Prior to Craig Claiborne’s tenure at the Times, reviews in newspapers and elsewhere had often been looked upon suspiciously by the dining public, seen more as a reflection of a publication’s advertising aspirations than a straightforward analysis of a restaurant’s virtues. Published regularly from 1935 through the mid-1950s, the Duncan Hines guides, known as Adventures in Good Eating, had been something of a national standard. They were at least partly the work of Hines, a traveling salesman of printing paper and ink, who undertook to tell other travelers where to eat, using prose that verged on puffery. Of the Oregon Caves Chateau in Oregon Caves, Oregon, the guide reads, in its 1944 edition, “Without the hospitality of the Sabins, this place would still be nice indeed. When you add their personalities, it makes it ‘tops.’ The Chateau is lovely, and unusual.” This is the totality of the review, and quite typical. One can only imagine how the hosts had fawned over the reviewer. –“Everyone Eats: But that doesn’t make you a restaurant critic,” Robert Sietsema, Columbia Journalism Review
If you learn that sex can be so bad you would call it rape does that make you a qualitative researcher? Clearly not;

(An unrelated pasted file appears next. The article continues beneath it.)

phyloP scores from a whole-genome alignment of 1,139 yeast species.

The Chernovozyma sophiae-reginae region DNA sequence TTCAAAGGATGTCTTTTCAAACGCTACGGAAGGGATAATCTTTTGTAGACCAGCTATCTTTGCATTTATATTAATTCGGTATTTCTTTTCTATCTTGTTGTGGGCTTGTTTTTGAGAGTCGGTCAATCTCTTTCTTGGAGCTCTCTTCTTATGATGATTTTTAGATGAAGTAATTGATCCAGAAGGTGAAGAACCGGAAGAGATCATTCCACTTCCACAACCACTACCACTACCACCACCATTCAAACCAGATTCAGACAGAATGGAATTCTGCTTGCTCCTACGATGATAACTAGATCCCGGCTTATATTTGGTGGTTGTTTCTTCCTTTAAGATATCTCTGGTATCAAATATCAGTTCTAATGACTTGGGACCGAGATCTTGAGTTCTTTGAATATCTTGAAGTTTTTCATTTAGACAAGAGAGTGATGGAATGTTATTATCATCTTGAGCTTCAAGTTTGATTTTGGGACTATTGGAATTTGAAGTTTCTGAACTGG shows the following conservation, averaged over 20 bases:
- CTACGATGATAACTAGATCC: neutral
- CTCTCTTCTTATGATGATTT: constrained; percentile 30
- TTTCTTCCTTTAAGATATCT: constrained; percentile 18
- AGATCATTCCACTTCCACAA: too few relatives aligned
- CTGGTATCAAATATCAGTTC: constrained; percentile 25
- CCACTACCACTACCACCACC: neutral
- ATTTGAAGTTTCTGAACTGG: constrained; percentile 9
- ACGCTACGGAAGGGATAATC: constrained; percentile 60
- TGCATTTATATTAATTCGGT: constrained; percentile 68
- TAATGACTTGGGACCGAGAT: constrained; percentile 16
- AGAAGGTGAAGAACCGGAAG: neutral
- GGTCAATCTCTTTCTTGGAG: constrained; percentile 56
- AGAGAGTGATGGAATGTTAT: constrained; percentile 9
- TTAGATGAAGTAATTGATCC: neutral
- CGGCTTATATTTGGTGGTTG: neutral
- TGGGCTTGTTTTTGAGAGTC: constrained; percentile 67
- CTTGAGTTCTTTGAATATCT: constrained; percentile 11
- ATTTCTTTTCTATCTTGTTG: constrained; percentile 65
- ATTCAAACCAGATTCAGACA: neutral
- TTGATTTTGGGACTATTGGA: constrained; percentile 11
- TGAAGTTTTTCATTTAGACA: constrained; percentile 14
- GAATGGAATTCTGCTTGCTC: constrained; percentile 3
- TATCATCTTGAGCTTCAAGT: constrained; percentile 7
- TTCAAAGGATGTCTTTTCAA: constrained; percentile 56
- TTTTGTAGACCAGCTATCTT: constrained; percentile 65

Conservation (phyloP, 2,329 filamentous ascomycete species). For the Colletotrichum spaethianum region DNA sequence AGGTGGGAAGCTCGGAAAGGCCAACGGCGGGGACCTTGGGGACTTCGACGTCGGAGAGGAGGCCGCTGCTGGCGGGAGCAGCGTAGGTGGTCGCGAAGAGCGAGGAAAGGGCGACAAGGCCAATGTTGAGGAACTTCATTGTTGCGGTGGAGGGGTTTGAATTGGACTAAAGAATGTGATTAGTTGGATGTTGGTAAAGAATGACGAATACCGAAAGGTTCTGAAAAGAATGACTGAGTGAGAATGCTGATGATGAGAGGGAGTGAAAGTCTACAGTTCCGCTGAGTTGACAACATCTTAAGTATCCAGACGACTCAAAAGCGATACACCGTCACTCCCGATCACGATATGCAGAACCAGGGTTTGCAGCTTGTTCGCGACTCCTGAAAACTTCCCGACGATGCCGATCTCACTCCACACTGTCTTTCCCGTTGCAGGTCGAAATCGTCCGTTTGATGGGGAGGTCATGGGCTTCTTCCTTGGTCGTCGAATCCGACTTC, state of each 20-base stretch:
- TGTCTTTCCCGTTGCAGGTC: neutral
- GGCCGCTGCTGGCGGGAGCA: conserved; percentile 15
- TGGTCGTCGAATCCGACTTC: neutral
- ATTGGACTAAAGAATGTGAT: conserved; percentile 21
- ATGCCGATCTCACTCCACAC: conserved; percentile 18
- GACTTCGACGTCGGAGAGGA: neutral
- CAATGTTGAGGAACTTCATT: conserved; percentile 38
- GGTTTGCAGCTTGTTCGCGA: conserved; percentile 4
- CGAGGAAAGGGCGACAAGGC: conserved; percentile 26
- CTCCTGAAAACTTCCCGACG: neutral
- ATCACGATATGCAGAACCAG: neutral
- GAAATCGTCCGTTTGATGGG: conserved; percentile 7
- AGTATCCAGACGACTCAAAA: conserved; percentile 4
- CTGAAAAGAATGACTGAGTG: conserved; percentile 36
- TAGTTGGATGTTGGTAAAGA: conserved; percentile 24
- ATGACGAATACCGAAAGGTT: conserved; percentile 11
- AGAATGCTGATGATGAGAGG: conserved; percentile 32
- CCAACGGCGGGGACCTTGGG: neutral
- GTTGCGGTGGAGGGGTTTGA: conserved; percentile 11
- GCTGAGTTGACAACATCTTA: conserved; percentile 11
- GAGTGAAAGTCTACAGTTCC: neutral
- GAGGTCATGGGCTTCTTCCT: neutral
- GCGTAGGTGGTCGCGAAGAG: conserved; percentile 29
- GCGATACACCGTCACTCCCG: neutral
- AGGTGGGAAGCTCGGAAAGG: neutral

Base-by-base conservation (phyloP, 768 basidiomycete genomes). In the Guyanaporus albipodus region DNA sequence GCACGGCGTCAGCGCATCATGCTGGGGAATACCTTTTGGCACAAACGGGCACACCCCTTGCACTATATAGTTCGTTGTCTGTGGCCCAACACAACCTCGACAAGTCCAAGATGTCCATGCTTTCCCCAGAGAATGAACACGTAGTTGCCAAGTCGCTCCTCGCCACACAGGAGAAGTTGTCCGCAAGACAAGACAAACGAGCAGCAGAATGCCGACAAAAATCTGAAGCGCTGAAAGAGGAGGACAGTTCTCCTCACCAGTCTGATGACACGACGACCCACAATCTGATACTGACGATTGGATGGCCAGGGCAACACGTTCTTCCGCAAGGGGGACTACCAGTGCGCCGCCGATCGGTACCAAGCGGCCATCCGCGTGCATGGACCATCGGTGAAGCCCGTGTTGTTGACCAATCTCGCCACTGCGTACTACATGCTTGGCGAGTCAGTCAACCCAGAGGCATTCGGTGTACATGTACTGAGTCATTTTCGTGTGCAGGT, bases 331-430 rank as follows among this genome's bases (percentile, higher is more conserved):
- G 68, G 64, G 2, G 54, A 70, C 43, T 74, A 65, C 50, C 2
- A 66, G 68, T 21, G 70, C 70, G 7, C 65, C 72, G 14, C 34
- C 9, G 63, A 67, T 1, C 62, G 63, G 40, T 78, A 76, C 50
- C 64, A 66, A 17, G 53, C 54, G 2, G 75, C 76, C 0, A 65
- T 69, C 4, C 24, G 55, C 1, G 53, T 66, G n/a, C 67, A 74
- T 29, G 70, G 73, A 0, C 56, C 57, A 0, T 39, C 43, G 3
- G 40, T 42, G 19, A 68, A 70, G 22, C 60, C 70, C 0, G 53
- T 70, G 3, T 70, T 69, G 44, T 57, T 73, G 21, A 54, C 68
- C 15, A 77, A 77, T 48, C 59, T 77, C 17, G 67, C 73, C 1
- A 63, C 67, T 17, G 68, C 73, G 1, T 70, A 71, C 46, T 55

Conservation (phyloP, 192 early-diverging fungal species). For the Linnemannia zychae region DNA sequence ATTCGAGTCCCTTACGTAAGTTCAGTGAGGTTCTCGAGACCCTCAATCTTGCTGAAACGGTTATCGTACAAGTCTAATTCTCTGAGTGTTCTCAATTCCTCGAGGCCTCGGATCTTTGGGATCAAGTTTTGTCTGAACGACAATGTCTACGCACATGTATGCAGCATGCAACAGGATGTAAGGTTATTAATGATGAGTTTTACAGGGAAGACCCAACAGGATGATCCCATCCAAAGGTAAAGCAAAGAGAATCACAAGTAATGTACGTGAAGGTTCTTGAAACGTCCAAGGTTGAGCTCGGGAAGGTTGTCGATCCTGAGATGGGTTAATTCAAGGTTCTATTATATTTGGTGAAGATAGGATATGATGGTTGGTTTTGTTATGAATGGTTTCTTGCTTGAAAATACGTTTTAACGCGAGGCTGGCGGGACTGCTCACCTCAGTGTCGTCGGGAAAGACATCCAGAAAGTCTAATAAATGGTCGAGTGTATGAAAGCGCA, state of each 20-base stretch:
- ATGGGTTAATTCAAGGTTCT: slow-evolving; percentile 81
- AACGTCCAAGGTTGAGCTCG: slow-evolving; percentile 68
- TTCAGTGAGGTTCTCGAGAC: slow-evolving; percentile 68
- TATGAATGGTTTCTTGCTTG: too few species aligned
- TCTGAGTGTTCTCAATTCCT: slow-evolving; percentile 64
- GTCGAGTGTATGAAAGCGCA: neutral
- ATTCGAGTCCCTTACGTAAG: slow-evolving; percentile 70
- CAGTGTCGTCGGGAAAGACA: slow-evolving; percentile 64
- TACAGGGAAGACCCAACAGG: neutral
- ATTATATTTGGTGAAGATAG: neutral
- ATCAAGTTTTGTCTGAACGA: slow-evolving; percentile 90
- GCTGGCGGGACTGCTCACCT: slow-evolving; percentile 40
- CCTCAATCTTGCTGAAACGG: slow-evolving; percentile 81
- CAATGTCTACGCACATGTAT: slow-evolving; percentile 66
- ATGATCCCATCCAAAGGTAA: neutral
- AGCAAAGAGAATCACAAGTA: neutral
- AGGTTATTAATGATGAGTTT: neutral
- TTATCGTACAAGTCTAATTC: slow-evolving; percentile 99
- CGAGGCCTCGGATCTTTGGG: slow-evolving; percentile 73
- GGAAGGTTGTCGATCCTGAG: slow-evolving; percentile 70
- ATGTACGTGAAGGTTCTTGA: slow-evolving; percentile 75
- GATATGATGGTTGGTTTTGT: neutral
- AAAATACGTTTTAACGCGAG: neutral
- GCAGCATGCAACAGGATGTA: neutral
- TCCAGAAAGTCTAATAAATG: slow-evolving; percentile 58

but then again, if you attend a panel at Davos, it’s completely acceptable for you to have a stupid opinion on a complex issue;
so how is that fair? well, nothing is, really, and it doesn’t have to be, particularly when it comes to writing contests: (Claire Messud: “Here’s the deal: men, without thinking, will almost without fail select men. And women, without thinking, will too often select men. It’s a known fact that among children, girls will happily read stories with male protagonists, but boys refuse to read stories with female protagonists.”)
I recently spent a semester teaching writing at an elite liberal-arts college. At strategic points around the campus, in shades of yellow and green, banners displayed the following pair of texts. The first was attributed to the college’s founder, which dates it to the 1920s. The second was extracted from the latest version of the institution’s mission statement:
The paramount obligation of a college is to develop in its students the ability to think clearly and independently, and the ability to live confidently, courageously, and hopefully.
Let us take a moment to compare these texts. The first thing to observe about the older one is that it is a sentence. It expresses an idea by placing concepts in relation to one another within the kind of structure that we call a syntax. It is, moreover, highly wrought: a parallel structure underscored by repetition, five adverbs balanced two against three.
Percentage of Britons who cannot name the city that provides the setting for the musical Chicago:
An Australian entrepreneur was selling oysters raised in tanks laced with Viagra.
A naked man believed to be under the influence of LSD rammed his pickup truck into two police cars.
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“Shelby is waiting for something. He himself does not know what it is. When it comes he will either go back into the world from which he came, or sink out of sight in the morass of alcoholism or despair that has engulfed other vagrants.”